Organizations thrive when they are clear about what needs to get done, who needs to do it, and how it should get done. With clarity, everyone can pull together for a common cause. Without clarity there is wasted effort and even chaos. In his analysis of Ewing Kauffman’s company, Marion Laboratories, Gerald W. Holder attributed the organization success to an entrepreneurial leadership team that focused significant energy on creating clarity throughout the work force. The leaders of Marion Labs followed three imperatives: clarity of purpose, structure, and measurement.
Clarity of purpose – People need to know why the organization exists. They want a reason to give their enthusiastic support. They want to be part of an organization that is the first or best at something, does what no other organization has ever done, helps people solve problems, or helps people lead better, safer, healthier or more productive lives. Do not expect anyone else to get excited about “making you rich.” As one entrepreneur put it, “I want my people to get rich because I have set up a system whereby if they get rich, so do I.”
What you can do: Have a clear sense of what you want your company to stand for and accomplish. Communicate your vision regularly. Ensure that goals and decisions are consistent with this vision. Remind your management team and employees that decisions and actions need to be consistent with the overarching vision.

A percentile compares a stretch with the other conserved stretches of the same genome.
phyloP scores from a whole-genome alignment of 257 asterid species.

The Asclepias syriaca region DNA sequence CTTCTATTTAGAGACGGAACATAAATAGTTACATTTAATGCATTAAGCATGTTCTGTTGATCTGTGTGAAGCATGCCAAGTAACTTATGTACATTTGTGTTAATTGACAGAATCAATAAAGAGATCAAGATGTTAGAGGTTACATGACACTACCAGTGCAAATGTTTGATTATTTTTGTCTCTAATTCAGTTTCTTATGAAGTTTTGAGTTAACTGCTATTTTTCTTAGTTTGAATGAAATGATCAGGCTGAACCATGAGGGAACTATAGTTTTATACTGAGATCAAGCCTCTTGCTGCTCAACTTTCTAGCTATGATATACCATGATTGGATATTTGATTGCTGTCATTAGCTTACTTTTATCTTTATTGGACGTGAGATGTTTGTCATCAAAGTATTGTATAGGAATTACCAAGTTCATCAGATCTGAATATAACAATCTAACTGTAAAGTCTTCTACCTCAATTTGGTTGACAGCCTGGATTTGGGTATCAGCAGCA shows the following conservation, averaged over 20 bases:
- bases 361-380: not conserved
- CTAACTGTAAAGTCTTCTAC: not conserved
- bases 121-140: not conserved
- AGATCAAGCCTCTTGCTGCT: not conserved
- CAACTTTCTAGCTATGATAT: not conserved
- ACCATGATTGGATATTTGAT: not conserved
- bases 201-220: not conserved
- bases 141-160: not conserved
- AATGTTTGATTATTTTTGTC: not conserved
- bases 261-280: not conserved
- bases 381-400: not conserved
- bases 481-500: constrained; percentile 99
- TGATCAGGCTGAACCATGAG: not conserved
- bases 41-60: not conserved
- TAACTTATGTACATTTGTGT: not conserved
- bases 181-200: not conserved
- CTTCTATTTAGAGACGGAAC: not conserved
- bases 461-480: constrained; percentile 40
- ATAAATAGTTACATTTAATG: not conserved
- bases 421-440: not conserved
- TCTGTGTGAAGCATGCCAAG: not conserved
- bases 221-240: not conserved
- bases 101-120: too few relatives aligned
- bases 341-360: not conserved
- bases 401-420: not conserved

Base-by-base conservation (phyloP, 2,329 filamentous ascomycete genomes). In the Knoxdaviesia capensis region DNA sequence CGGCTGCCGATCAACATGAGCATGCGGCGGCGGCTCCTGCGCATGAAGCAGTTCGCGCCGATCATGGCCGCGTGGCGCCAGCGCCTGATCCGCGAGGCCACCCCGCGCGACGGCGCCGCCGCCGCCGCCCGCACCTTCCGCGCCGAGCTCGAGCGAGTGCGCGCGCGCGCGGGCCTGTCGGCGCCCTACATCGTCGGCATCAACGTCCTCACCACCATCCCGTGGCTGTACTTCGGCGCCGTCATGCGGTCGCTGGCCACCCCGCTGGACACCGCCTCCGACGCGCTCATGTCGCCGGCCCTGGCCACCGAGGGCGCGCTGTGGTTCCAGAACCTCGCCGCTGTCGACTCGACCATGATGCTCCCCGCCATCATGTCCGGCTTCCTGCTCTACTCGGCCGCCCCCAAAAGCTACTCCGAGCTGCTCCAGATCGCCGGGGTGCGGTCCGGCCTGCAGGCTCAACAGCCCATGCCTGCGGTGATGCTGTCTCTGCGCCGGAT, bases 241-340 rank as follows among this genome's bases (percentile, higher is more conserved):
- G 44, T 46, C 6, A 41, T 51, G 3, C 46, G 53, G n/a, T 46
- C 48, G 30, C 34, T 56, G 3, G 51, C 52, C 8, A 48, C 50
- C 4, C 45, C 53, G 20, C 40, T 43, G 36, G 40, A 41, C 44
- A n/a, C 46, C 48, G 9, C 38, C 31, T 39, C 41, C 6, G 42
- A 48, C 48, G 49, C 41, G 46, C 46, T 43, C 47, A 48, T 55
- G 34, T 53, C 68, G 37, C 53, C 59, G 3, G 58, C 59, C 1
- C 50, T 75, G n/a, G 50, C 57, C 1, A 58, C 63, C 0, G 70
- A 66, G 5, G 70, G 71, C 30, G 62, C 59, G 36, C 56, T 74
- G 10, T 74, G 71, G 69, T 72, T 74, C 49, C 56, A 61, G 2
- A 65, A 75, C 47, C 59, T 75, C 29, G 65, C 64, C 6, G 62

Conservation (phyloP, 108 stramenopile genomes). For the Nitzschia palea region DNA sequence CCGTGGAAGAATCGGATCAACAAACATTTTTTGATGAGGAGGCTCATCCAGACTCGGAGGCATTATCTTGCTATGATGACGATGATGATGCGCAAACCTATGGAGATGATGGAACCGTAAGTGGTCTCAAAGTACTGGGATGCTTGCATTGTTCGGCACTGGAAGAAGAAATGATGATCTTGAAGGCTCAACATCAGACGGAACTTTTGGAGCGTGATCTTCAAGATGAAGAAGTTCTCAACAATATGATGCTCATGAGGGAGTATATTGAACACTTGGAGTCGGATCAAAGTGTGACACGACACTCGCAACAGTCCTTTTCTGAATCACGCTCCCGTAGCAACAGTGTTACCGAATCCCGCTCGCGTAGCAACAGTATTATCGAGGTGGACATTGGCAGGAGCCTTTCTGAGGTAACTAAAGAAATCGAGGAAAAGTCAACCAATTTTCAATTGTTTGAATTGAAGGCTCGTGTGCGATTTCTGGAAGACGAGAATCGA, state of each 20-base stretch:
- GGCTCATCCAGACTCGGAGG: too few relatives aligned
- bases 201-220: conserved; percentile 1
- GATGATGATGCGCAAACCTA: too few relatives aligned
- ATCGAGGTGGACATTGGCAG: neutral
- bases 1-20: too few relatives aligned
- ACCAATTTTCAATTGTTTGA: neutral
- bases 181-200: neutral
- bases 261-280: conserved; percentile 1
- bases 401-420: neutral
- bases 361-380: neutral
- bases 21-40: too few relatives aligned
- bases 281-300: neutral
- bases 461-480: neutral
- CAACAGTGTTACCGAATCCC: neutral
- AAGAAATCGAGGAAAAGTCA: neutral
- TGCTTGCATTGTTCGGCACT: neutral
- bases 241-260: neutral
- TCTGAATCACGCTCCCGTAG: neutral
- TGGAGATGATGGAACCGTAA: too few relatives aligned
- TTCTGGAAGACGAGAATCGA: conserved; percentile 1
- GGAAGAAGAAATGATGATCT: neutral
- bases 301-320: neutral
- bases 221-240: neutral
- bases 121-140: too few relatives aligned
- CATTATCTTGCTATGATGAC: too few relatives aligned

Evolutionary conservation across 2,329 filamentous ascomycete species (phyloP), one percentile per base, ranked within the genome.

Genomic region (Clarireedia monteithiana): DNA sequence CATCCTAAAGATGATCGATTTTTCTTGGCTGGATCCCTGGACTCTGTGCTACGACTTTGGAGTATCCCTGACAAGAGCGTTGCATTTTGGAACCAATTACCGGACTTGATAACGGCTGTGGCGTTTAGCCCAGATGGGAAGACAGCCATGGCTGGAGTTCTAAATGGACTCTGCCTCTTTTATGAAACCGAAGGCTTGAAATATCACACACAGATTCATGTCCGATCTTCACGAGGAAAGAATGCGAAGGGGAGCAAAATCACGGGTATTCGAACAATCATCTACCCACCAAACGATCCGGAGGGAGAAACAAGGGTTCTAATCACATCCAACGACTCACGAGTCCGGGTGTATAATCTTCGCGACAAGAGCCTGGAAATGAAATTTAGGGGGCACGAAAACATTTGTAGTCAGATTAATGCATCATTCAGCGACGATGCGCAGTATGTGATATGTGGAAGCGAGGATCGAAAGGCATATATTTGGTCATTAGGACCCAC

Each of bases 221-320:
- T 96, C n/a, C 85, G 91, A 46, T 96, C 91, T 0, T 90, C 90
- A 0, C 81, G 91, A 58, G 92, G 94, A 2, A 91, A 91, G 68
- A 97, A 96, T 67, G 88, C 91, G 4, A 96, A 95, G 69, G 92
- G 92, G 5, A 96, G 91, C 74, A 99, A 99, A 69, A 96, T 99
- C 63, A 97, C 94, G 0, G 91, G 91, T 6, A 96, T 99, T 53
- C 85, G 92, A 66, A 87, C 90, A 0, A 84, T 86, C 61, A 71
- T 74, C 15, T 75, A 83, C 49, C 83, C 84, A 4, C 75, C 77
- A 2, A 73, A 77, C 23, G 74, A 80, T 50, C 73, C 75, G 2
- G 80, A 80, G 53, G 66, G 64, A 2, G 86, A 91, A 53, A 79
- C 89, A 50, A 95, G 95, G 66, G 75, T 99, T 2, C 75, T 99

Clarity of structure – People need to know their roles and responsibilities as well as those of others in the organization. This knowledge and confidence allows them to concentrate on their own job and give it their full energy while recognizing the importance of working as a team.
What you can do: Ensure that job roles support the company’s direction. Job descriptions should include goals and performance objectives aligned with the vision of the company.
In a rapidly growing venture, the opportunities for promotion are likely to be great. For example, a sales representative may become a manager in a very short time. Discuss the organization’s structure and possibility for advancement opportunities with potential employees. Some may accept a low-paying position at first if they will be given more responsibility and compensation in the near future.
Clarity of measurement – Knowing how to measure the results in a business is essential. Explain to people within the organization what is being measured, how it is being measured, and why it is being measured. This clarity lets them know where to focus their effort.
What you can do: Develop clear sets of performance measurements for each area of your company and for each individual. Acknowledge and reward individuals for meeting those goals.
© 2006 Ewing Marion Kauffman Foundation. All rights reserved.
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